Swing and Vintage Culture in China
Vintage culture and swing have developed hand-in-hand in China during the last years. To document this trend, we explored vintage shops in the Gulou area of Beijing and interviewed two emblematic members of the vintage and swing community, who go by the names Leather shoes bro and Yanyan. Leather shoes bro teaches Lindy hop swing at Swing Beijing, and Yanyan is a very active member of the group. She goes by the stage name Shirley Tempest when she performs with the company Moonglow Burlesque.
China Pictorial(cp): What is the relationship between vintage style and swing in China?
Leather shoes bro(lsb): I discovered vintage clothes when I was a student in the UK in 2005. Actually, I started buying second hand clothing because it was cool and cheap, and then I started to really dig into genuine vintage items. And through vintage culture, I discovered swing. I never danced before (unless random disco moves count) and really started around three years ago. By then, soon after discovering swing, one of my swing partners left Beijing. When she came back she was amazed: “Wow, we were beginners together and now you are a teacher!”
Yanyan(yy): I actually had the opposite experience. I first fell in love with swing dance and then started to wear vintage clothes. Some swing events encourage or require people to dress vintage, so at first I was a bit compelled to do so, and now it’s become part of my style. Actually, the swing and the vintage communities partially overlap at an international level, but not as much as they do in China, especially in Beijing.
CP: How would you explain that?
LSB: Vintage stores and swing dancers work hand-in-hand. For instance, we have close ties with MEGA, a store in Gulou. It is how I found out about swing: This place introduced me to Leru, the Russian woman who taught almost all of us in Beijing, especially after Edmund, the American-born Chinese who founded Swing Beijing, left the city. Actually, it is precisely because things started really small with swing and vintage together in a friendly mood that we have such an overlap.
YY: People who start with swing are introduced to vintage style. Leru also does her own vintage clothes, and many of us pick up some vintage designs and go to the tailor to get exactly the clothes we want. One difference between authentic vintage and swing is that sometimes we can’t wear real vintage items for dancing because they are old and fragile, too hot or something else that make them inconvenient. So the tailor or new clothes with a vintage vibe are good alternatives.
People who discover vintage clothes feel that this culture is not only about appearance, and that they are missing something essential. So they pick up swing dance. It makes you really feel this culture.
In the end, things work like a total lifestyle and I think it is the main point. It is impressive how it can change someone’s life. Some of our members joined as very timid people who never left their flat during the weekend and used to wear plain clothes. After some time, they go to concerts, dance, have a sophisticated look and they feel their lives have become much more interesting and colorful.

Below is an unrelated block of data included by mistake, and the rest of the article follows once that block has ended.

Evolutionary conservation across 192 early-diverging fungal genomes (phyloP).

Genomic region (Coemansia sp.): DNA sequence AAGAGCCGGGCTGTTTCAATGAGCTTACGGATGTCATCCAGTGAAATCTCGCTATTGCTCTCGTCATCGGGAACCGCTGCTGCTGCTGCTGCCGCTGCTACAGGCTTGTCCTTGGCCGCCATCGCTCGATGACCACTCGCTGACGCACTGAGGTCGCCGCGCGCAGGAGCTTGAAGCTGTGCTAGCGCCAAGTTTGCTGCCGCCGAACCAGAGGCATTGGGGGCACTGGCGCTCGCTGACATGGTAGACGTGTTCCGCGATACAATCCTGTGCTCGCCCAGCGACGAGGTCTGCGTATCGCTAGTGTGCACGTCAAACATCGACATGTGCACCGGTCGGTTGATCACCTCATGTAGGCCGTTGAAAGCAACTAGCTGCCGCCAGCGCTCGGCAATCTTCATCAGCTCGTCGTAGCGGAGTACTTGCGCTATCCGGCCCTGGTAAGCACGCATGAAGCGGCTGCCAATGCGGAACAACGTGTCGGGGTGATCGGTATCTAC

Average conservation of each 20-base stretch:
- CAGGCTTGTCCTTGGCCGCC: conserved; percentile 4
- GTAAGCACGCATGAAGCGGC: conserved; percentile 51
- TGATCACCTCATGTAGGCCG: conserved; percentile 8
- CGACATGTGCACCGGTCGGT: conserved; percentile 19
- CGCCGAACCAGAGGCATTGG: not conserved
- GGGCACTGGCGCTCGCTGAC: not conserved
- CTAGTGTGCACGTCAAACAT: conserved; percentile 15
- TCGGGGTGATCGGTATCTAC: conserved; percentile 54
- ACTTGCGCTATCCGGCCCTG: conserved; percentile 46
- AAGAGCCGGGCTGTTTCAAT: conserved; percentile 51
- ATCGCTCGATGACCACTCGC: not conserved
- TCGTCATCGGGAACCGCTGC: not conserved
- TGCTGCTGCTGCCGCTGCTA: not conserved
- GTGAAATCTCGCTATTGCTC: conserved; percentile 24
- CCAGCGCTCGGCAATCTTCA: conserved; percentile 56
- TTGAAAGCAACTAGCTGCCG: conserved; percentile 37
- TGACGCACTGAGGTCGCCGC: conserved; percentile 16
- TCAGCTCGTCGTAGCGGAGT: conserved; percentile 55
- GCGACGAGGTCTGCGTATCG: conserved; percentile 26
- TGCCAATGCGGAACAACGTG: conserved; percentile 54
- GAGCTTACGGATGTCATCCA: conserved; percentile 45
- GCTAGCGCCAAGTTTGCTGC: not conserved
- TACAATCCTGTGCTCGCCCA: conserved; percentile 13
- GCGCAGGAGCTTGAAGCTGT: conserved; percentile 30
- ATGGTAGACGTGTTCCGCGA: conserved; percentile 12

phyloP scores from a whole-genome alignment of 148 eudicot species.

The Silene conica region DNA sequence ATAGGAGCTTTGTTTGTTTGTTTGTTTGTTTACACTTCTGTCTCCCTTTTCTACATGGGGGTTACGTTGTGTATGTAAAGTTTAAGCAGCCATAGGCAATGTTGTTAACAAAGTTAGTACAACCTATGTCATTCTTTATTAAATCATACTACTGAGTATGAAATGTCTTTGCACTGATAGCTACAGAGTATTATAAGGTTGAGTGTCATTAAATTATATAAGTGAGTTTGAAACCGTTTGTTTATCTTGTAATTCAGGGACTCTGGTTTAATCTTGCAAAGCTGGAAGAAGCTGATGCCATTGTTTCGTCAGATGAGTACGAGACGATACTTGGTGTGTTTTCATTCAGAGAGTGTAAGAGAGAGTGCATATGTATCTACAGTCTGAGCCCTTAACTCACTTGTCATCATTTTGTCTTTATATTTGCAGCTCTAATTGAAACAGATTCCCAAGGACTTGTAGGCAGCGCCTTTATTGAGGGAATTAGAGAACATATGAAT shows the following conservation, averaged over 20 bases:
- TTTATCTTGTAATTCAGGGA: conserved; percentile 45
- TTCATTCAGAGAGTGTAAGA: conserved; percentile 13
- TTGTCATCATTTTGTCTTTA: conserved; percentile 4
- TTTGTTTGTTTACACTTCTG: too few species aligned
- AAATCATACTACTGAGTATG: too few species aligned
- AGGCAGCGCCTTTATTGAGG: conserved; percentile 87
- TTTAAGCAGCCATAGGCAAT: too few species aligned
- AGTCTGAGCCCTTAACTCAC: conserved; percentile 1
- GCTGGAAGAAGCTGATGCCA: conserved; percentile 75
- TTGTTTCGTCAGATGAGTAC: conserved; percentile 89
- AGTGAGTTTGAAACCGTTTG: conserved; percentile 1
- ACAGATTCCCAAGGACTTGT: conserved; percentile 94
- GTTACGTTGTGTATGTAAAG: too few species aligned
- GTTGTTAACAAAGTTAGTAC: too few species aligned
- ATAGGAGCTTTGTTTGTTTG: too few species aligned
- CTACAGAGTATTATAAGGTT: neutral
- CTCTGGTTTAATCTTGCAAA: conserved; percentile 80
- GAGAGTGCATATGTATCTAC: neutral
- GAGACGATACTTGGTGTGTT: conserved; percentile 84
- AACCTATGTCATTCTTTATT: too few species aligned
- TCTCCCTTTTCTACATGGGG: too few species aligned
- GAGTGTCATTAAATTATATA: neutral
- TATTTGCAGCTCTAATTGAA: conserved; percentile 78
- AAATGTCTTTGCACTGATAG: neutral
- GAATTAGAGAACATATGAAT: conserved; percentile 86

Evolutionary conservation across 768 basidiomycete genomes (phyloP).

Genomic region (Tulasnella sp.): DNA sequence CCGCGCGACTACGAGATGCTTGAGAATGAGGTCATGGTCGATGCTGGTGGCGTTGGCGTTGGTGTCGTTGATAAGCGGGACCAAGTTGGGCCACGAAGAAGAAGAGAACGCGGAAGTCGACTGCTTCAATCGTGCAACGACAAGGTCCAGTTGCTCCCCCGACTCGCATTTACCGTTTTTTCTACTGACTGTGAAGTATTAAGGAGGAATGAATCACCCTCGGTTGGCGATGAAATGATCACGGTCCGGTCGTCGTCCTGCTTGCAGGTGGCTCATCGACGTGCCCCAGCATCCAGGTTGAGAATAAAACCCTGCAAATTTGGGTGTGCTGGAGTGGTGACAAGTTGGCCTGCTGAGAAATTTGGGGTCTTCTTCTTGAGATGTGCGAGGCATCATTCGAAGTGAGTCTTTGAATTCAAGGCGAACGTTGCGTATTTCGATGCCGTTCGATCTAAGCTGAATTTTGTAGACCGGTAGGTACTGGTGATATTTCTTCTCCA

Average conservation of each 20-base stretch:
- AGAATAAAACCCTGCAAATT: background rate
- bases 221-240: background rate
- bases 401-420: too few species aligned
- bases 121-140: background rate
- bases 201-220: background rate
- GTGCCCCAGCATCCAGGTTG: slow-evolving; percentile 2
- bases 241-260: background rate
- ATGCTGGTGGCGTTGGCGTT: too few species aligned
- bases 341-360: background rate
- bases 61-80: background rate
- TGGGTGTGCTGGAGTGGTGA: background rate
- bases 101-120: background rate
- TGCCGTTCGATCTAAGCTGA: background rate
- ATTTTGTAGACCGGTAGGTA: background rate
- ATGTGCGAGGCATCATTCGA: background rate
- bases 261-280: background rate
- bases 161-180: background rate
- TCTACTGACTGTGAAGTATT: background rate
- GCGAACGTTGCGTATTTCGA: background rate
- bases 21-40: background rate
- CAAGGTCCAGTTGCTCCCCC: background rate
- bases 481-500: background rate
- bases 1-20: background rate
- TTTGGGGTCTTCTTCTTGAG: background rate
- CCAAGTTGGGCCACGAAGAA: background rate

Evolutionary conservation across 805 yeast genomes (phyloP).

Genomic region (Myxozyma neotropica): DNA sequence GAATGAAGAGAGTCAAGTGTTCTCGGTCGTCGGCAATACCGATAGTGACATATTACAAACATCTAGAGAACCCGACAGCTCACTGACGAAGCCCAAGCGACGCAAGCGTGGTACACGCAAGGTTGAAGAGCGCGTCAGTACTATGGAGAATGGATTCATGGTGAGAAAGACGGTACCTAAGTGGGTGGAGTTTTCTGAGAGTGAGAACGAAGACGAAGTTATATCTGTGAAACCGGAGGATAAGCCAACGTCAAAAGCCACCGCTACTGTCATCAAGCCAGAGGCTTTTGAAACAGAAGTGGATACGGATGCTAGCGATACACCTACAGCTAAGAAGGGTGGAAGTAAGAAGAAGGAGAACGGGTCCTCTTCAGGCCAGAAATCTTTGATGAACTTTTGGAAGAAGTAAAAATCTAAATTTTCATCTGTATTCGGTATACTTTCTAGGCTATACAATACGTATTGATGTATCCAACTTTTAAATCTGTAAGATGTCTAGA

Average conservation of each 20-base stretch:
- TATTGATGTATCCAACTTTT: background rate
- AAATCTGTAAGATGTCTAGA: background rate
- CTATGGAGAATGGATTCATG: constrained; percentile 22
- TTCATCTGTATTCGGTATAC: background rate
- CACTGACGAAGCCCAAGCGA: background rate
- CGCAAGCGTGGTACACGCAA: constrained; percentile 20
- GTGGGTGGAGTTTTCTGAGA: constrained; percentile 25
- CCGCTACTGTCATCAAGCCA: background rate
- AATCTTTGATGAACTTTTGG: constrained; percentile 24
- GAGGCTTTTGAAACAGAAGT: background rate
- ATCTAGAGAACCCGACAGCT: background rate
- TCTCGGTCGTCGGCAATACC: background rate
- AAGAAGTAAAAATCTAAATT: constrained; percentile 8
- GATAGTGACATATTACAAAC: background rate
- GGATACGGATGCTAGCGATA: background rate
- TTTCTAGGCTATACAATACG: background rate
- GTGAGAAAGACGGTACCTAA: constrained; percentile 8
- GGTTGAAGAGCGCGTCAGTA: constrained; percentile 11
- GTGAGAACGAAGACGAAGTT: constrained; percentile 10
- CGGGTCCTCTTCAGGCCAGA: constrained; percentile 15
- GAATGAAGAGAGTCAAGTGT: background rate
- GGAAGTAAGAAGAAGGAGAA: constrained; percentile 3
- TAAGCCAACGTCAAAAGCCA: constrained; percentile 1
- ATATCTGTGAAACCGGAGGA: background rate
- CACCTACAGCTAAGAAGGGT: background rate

CP: As you mentioned, some foreigners like Edmund and Leru had or have a big influence on the swing community in Beijing and China. What was their role? What is the proportion of Chinese and foreign people in the community?
YY: At the beginning, Swing Beijing was a group of expats. Then Edmund got a Chinese friend who started promoting it to the Chinese. Swing Beijing grew tremendously. We have more than 300 peo-
ple in our social media group ( Wechat), but not everyone is in it. For bigger events, we can attract up to 200 people at the same time. The interesting thing is that the Chinese fueled this growth. Now they account for 80 percent of the community. This big change started about a year ago, so it is recent.
LSB: I would add that the Chinese who join us usually have experienced some Western culture before. And, some foreigners keep on playing a big role. Of course there is Leru, who is the most experienced teacher and also created Moonglow Burlesque, but I am also thinking about musicians like the Hot Club of Beijing which is a mix of foreigners and Chinese. By the way, there is an international swing community and I attend three to four events abroad every year. So I meet people from countries that have a much longer history with swing. The good thing is that we are getting more recognition. For example, earlier, if we wanted to invite a foreign teacher for a workshop, we had no choice and had to take the only one who was willing to do it. Now people are excited about how swing develops here and we can choose our guests.
CP: How do you think Swing is likely to develop in Beijing and China?
LSB: That is a good question and I don’t have the answer. What I can say is that we are a young community, which is purely hobby-based. No one is at it full time and we don’t do things for money. I have a day job in a telecom company and Yanyan is doing finance. If it keeps growing, it could become my main activity, but it is hard to say now. The situation has its pros and cons. Compared to other places where I have been, the major difference is that we have only one such community. Other countries might have seven or more. There are real swing companies and a lot of competition. It is good for improving the level of the dancers, but being together – laid back and based on friendship – without thinking of profit also has its charm.